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HindustanTimes Fri,19 Dec 2014

Govt yet to file report on measures taken to protect mangroves: HC

HT Correspondent, Hindustan Times  Mumbai, November 23, 2012
First Published: 00:37 IST(23/11/2012) | Last Updated: 01:07 IST(23/11/2012)

Noting that the dumping of waste has caused sizeable damage to the environment in Maharahstra and needs to be curbed, the Bombay high court on Thursday said that the government should ensure that there is no garbage is disposed of on mangrove land, not just in Mumbai but across the state.

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A division bench of justice DD Sinha and justice KK Tated was hearing public interest litigation (PIL) filed by activist Jagdish Gandhi seeking the protection and restoration of mangroves, the restoration of water bodies in the state and making the Mithi River encroachment-free.

The court had directed all the authorities concerned with development activities to ensure that no permission is granted for construction on mangrove land. It had also said that these authorities would have to get permission from the court to proceed with any projects that might affect mangroves.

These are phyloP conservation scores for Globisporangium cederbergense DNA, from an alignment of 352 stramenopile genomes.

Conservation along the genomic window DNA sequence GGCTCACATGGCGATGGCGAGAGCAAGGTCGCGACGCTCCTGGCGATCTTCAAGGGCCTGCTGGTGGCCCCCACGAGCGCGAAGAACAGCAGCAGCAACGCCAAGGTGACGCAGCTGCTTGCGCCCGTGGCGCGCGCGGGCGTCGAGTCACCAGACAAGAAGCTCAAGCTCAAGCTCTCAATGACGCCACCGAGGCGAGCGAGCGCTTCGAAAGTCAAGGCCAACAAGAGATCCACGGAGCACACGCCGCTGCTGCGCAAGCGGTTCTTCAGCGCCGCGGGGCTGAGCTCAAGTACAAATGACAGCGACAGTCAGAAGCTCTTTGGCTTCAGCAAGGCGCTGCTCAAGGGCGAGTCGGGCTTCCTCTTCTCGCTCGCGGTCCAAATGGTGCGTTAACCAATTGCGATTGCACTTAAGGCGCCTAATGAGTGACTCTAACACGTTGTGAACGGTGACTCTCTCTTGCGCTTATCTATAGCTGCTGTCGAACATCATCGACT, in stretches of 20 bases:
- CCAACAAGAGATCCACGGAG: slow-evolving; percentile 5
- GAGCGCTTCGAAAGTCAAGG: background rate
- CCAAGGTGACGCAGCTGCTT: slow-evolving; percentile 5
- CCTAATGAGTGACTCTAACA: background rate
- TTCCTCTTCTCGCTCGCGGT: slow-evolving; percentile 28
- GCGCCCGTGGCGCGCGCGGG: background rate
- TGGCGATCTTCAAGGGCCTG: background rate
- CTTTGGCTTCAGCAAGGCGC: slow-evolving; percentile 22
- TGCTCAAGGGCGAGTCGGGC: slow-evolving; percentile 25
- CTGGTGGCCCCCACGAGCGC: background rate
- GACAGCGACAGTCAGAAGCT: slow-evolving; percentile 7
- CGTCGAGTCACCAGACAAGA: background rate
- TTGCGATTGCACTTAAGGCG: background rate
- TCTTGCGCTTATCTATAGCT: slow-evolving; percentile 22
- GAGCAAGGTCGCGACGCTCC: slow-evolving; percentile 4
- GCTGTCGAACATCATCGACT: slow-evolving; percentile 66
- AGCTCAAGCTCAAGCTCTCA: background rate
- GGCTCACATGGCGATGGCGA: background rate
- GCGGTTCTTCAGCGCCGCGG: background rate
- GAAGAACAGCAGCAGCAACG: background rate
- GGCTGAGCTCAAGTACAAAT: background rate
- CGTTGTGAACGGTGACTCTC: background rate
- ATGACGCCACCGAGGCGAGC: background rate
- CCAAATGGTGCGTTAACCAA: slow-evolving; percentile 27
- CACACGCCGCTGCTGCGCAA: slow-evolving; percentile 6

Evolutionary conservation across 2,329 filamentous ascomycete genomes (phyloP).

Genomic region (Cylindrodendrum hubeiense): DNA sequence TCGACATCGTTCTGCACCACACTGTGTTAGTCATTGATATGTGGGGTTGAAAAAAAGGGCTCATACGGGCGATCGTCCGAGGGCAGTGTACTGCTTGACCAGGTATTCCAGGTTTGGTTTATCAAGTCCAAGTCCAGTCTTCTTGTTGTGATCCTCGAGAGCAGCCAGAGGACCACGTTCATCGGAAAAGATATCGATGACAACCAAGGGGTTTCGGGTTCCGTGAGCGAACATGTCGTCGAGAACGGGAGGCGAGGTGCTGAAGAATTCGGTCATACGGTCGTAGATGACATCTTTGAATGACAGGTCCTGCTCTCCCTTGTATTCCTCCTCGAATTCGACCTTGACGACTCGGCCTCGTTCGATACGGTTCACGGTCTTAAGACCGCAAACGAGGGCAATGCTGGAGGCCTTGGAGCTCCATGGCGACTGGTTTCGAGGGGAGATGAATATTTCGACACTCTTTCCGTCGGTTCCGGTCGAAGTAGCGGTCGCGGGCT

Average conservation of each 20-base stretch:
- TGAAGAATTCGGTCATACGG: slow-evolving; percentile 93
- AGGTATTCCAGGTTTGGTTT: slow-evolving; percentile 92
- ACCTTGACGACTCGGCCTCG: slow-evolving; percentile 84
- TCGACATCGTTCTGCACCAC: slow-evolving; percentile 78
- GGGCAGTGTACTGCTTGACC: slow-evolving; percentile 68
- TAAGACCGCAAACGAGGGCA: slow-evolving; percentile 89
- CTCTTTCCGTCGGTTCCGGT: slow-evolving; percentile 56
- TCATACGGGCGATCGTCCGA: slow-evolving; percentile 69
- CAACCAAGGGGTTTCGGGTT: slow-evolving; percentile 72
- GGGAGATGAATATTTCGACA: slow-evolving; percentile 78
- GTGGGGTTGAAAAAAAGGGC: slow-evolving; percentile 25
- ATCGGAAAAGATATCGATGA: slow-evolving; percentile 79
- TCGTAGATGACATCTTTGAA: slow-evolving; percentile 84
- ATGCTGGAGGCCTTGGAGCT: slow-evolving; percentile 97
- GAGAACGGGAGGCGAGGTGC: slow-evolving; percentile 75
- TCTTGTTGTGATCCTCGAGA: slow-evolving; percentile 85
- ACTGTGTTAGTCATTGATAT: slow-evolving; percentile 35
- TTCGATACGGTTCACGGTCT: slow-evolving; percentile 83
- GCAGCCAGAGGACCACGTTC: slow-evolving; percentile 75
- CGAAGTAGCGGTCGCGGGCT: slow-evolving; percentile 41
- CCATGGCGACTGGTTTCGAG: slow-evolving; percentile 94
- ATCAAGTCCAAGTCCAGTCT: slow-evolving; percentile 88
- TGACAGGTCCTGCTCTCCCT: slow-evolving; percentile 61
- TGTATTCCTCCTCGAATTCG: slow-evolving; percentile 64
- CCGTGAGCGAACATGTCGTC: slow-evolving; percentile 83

The court observed that even though it had passed an order in December 2011 requiring the government to file a monthly report detailing its action plan to implement these directions, the state is yet to file it. “The state has not filed any report till date,” justice Sinha said.
Gandhi on Thursday submitted documents and photographs showing the alleged violation of court orders regarding dumping of waste on mangrove land.

The court said that by January 20, the state should call for reports from different departments for an overall assessment on whether the directions are being implemented.

Gandhi had earlier argued that despite the court’s directions, mangroves in the Mahul Wadala sector, which is under the MMRDA are being destroyed.

The MMRDA however had refuted this, saying no damage had been caused to the mangroves, but acknowledged that that protection of open land from encroachment and dumping of debris is a major problem in the city.

“There is an urgent need to protect the fast-depleting mangrove cover,” the court had observed, adding that the destruction of mangroves so widespread that there are hardly any left.

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